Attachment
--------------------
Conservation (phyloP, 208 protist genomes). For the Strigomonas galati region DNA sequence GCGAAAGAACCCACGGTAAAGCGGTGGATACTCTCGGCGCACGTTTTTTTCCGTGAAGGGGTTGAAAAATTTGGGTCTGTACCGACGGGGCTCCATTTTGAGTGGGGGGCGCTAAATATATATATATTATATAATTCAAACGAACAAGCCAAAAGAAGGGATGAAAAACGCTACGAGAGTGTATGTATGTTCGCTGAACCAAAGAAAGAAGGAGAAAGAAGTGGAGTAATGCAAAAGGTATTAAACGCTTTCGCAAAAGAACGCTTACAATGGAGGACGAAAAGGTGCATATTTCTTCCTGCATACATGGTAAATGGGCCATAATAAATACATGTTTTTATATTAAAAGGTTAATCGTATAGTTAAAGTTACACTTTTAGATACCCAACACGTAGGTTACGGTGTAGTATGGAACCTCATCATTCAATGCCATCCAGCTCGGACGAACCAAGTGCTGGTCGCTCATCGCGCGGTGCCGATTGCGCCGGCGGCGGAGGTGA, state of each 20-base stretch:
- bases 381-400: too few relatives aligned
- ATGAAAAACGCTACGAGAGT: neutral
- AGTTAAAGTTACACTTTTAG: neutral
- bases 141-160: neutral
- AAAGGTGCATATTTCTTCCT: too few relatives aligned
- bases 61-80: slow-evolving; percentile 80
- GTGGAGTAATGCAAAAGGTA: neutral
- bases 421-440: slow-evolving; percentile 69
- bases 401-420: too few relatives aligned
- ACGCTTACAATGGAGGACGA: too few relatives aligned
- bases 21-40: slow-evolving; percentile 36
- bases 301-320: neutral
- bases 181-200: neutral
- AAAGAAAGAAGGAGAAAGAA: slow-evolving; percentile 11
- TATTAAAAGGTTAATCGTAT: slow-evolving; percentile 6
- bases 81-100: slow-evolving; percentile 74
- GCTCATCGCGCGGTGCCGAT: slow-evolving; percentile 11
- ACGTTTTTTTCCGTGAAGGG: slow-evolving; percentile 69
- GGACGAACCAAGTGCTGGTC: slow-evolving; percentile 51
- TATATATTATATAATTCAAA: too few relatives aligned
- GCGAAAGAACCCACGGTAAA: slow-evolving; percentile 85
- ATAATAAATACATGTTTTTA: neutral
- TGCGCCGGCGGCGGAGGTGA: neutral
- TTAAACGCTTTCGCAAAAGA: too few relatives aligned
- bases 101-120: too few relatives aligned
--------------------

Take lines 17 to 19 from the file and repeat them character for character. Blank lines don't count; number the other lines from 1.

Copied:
- bases 81-100: slow-evolving; percentile 74
- GCTCATCGCGCGGTGCCGAT: slow-evolving; percentile 11
- ACGTTTTTTTCCGTGAAGGG: slow-evolving; percentile 69